Jeremy Corbyn full interview: Nato, arming Ukraine and the future of Labour

Jeremy Corbyn has told Times Radio he thinks NATO should be "disbanded" along with all with "all military alliances".

Speaking to John Pienaar on Drive in an interview due to be broadcast after 4pm today, the former Labour leader also refused to rule out setting up his own party at the next General Election.


JP: "If the time was right to disband NATO at the fall of the Soviet bloc in the light of the Ukraine invasion, do you now today, as you sit there, still believe it would be right to disband NATO or for Britain to leave?"

JC: "I would want to see a world where we start to ultimately disband all military alliances. The issue has to be what's the best way of bringing about peace in the future? Is it by more alliances? Is it by more military build up? Or is it by stopping the war in Ukraine and the other wars, which you haven't mentioned at all in this discussion that are going on at the present time, which are also killing a very large number of people? And ask yourself the question, do military alliances bring peace? Or do they actually encourage each other and build up to a greater danger? I don't blame NATO for the fact that Russia has invaded Ukraine, what I say is look at the thing historically, and look at the process that could happen at the end of the Ukraine war."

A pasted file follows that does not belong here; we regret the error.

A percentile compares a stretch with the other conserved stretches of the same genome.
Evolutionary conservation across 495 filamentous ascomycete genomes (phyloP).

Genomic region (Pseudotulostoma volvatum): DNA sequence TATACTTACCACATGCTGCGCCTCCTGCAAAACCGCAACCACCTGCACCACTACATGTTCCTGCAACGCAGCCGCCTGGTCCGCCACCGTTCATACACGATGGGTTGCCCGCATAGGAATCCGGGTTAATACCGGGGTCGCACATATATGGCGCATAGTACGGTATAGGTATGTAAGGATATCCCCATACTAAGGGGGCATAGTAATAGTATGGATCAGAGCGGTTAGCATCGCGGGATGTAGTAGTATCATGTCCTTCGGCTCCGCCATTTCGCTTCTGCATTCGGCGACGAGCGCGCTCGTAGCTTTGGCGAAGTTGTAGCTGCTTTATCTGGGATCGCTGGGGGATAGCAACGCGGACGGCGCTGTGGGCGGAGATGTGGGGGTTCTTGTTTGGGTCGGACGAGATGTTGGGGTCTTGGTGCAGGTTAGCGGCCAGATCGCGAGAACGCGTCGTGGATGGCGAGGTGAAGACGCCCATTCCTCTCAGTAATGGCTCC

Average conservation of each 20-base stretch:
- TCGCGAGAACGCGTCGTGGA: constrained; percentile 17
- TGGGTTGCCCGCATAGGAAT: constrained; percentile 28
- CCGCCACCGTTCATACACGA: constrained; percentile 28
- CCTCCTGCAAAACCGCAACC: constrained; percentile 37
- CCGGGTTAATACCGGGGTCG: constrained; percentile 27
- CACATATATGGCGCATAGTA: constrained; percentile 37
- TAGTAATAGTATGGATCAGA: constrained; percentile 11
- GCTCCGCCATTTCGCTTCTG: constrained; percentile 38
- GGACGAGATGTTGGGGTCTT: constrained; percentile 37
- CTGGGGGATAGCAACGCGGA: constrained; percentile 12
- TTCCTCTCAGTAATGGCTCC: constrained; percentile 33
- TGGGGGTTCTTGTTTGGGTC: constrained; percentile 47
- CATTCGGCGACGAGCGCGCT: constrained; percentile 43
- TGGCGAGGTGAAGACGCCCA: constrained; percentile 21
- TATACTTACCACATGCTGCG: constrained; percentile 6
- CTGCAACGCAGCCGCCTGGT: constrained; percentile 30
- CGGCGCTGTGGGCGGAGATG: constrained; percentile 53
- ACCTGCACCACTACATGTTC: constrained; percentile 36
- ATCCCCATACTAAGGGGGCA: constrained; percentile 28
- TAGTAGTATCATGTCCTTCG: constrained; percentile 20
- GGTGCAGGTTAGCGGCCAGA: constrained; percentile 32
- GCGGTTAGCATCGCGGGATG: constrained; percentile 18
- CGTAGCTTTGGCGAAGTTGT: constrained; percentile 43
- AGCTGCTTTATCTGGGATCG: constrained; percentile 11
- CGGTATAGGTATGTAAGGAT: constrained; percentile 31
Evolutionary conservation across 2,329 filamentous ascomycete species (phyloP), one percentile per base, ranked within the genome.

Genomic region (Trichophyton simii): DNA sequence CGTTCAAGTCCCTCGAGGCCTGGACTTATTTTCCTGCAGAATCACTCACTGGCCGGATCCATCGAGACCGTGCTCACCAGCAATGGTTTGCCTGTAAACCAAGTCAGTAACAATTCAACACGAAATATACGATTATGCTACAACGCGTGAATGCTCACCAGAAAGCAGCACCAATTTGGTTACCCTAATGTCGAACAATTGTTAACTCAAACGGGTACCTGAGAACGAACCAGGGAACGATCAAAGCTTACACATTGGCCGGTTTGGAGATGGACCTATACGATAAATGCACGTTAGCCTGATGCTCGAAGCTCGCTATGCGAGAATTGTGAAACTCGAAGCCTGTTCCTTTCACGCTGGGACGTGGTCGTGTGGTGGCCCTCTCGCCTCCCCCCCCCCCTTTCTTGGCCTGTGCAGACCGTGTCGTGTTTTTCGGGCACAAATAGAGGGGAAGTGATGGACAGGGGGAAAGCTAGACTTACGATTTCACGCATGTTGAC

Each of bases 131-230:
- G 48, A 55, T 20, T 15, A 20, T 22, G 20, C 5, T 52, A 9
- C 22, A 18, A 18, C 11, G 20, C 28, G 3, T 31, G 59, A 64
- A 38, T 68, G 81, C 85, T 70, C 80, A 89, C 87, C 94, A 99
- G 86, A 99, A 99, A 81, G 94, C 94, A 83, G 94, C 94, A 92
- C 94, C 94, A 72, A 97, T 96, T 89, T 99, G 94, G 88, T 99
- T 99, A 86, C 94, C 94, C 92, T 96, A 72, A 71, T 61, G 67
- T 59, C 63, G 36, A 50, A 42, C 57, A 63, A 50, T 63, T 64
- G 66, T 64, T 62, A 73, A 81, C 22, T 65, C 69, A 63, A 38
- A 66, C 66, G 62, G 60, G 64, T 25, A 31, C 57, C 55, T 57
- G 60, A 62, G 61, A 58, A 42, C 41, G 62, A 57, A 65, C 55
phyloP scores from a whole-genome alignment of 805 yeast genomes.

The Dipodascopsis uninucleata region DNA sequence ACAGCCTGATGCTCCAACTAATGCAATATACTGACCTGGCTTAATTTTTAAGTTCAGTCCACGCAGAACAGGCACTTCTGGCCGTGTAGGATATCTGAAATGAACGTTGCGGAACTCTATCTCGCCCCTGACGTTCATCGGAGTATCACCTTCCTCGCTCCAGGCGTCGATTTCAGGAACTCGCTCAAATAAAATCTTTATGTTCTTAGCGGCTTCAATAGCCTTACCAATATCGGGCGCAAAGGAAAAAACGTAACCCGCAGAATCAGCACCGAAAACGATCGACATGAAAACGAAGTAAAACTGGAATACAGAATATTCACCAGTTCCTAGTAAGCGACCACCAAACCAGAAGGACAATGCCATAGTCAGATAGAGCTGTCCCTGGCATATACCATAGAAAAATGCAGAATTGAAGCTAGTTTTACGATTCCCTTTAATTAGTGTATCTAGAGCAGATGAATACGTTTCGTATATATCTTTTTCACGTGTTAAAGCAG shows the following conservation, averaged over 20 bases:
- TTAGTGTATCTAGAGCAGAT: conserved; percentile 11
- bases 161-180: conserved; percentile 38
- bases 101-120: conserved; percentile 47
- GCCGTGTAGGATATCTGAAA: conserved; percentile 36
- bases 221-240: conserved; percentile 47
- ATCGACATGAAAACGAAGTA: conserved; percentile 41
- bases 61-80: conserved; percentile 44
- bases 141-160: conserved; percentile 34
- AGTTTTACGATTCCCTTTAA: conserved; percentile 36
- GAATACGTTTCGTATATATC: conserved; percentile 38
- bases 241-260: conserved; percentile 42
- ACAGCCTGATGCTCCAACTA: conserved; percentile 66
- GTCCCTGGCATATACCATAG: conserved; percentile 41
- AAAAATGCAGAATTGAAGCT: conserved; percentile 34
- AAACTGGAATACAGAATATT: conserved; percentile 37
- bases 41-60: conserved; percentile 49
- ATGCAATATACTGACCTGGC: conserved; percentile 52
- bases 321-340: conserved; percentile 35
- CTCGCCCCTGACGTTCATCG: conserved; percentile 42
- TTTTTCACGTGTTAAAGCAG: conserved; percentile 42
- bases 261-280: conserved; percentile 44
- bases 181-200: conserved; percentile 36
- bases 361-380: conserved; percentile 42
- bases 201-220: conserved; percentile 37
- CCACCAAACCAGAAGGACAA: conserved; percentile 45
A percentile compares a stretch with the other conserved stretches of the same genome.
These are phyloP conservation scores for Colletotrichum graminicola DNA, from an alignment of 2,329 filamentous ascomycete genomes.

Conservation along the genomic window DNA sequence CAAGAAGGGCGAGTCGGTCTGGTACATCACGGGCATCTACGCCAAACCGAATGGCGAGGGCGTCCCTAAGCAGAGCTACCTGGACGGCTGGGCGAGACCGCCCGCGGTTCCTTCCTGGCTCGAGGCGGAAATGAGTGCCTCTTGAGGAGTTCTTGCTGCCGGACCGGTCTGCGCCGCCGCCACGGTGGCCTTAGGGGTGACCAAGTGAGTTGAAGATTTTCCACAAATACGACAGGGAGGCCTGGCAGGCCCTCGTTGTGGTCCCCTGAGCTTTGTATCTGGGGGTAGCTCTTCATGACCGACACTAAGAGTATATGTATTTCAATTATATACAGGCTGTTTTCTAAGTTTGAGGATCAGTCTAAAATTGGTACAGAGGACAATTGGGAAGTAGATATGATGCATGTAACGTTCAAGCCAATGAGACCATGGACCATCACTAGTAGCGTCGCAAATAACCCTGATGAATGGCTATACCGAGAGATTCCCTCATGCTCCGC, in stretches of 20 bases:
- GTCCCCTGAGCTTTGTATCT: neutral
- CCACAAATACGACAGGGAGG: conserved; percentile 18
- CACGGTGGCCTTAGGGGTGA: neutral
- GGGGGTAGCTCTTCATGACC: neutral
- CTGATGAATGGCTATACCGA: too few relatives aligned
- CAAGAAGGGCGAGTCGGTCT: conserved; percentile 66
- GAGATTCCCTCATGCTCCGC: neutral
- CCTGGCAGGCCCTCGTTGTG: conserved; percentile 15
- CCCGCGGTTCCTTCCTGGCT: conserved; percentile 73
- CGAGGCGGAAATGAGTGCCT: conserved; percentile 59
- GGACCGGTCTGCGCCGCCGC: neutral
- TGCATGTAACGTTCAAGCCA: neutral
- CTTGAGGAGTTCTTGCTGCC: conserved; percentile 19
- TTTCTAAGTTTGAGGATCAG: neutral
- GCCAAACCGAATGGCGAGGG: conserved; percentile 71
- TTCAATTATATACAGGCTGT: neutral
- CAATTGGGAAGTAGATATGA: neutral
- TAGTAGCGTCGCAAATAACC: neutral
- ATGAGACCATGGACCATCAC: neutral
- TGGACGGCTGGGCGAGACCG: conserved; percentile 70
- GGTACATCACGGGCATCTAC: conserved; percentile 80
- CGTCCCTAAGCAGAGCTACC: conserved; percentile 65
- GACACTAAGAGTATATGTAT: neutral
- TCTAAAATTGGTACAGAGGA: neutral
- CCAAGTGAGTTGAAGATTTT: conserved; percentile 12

JP: "Your conclusion at the end of the argument you've just given is that it would be right to disband NATO, now?

JC: "Look, it's not going to be disbanded now. What I think will happen is some kind of much deeper security discussion, as indeed NATO was having a security discussion with Russia until last year. They were even having joint exercises only three years ago. My view is that military alliances tend to build up a mirror image of each other."


JP: "Were you to be Prime Minister today, I just was looking for a very clear one word answer, you would be supplying all the weapons that this country and others are supplying?"

JC: "I would be supporting Ukraine's right to defend itself. But I would be also making the point which I've made in this interview, that we have to also be, which I don't detect from anything Boris Johnson or Biden have said, actually demanding some kind of dialogue and peace."


JP: "Is it your hope that your constituency now, Islington North, stands by you at the next general election?"

JC: "My Labour Party membership was briefly suspended. I was reinstated as a party member unanimously by a panel of the NEC of National Executive Committee of the party. Subsequently, I lost the Labour Party whip, therefore not a member of the parliamentary Labour Party. I think it's a wrong, totally unjustified decision. And the local party members and the constituents I speak to, and I speak to a very large number of them, feel it's extremely wrong and unfair, and they hope that maybe it's a good opportunity after the local elections that the whip should be restore."

JP: "Would you rule out starting a new political party maybe building on your peace and justice project?"

JC: "I don't know what the future is going to bring. I am focused on representing my constituency, being a member of parliament and on saying to the Labour Party, to win the next election, you have to appeal to people. And you have to appeal to people on the basis of economic justice and changes in the power structures within our society. Abandoning policies that would achieve that, particularly public ownership, is not going to excite people."

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